If you could help change your brain for the better … would you ? Brain Changes with Meditation.

The Power Within 

 

 

Pinky and the ….

 …Brain 

 

 

An area of the brain that is important for every day reactions, and decisions is the prefrontal cortex.

 

 

 

 

 

 

 

 

 

 

 

The prefrontal cortex is involved in planning, decision making and social behaviour amongst other things and these are known as executive functions. It has connections with a lot of other areas of the brain such as the amygdala(emotions, memory), hypothalamus (hormone release, fear processing)  and the pons (respiration, pain, hearing).

These connections integrate the executive functions (thinking, organising) with fundamental brain activities (that we dont have control over) such as emotions and autonomic functions such a blood pressure control. And all these connections are reciprocal, therefore backwards and forwards.

If you develop impairment in these ‘executive functions’ then you might develop impaired attention, poor working memory, poor decision making, poor problem solving, less ability to think abstract thoughts, blunted affect, anxiety, apathy, aggression.

So its fair to say the prefrontal cortex is important and that anything we do that helps it out is good and anything that inflicts stress on it is bad.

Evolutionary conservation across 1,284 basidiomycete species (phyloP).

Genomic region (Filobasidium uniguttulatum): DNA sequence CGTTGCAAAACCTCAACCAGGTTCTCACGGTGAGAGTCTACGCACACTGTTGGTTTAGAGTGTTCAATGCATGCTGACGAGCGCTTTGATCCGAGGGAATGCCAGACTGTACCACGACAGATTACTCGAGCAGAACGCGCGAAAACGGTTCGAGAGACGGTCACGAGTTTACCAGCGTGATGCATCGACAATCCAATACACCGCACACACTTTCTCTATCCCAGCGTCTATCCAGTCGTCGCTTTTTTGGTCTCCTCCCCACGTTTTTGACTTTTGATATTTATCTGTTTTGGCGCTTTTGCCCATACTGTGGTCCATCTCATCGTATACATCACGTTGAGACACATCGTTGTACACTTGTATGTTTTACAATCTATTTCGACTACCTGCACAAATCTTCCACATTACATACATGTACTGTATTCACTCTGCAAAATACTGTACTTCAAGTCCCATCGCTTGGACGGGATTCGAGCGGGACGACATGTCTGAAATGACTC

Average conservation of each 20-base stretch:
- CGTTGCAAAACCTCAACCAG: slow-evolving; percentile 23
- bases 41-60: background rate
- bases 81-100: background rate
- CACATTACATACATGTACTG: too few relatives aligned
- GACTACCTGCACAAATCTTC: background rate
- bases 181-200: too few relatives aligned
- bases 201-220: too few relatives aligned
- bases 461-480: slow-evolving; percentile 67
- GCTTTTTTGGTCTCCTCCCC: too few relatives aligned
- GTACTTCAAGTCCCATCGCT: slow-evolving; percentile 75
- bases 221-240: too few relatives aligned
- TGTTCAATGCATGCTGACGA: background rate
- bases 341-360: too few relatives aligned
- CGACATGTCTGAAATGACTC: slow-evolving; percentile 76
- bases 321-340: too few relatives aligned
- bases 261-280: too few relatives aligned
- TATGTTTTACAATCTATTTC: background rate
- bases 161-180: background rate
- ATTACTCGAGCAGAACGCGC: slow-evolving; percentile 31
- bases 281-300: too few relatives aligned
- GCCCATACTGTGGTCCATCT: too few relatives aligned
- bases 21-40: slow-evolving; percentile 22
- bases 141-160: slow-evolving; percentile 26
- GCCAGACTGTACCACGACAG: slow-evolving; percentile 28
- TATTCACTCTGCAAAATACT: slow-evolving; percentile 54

The state of meditation or meditating (when defined by brain processes) is characterised by active regulation of cognition or our thoughts and feelings.  In meditating, beginners need to overcome the habits of (internally) reacting to changing emotions they feel and the result in the brain is greater prefrontal cortex activation ( better executive functions such as thinking, organising social behaviour) !

 

Evidence 

  • Mindful emotional regulation strengthens prefrontal control mechanism. Brain scans have shown increased activation of the prefrontal cortex in those on a mindfulness course for anxiety (Jon Kabat-Zinn’s brainchild)  .
  • There is diminished activation of the amygdala in response to emotional stimuli during mindful mediation as seen on functional MRI’s (less emotional stress reactions).

Mild stress impairs prefrontal cortex function but improves functioning of the amygdala and the hippocampus. 

In stressful conditions the amygdala(emotions, memory) activates stress pathways in the hypothalamus and brainstem which releases the hormones noradrenaline and dopamine … these impair the prefrontal cortex regulation but strengthen the amygdala resulting in a vicious cycle of for e.g, stress– poor decisions– more stress !

The reduction in prefrontal cortex functioning that occurs during stress is highly relevant to human mental and physical health.

Prolonged stress is a risk factor for depression and exposure to traumatic stress can cause post traumatic stress disorder as well as triggering the symptoms of schizophrenia and bipolar disorder.

 

The Lotus Pose …Don’t be afraid of it. Try it out at home in your bedroom.

 

The book below is a great guide for beginning mindfulness- it has a CD that you do brief mindful mediations whilst you read the book !

 

 

What if we could hack our own brain to perform and feel better ?

 

Maybe we can……

Dr C x

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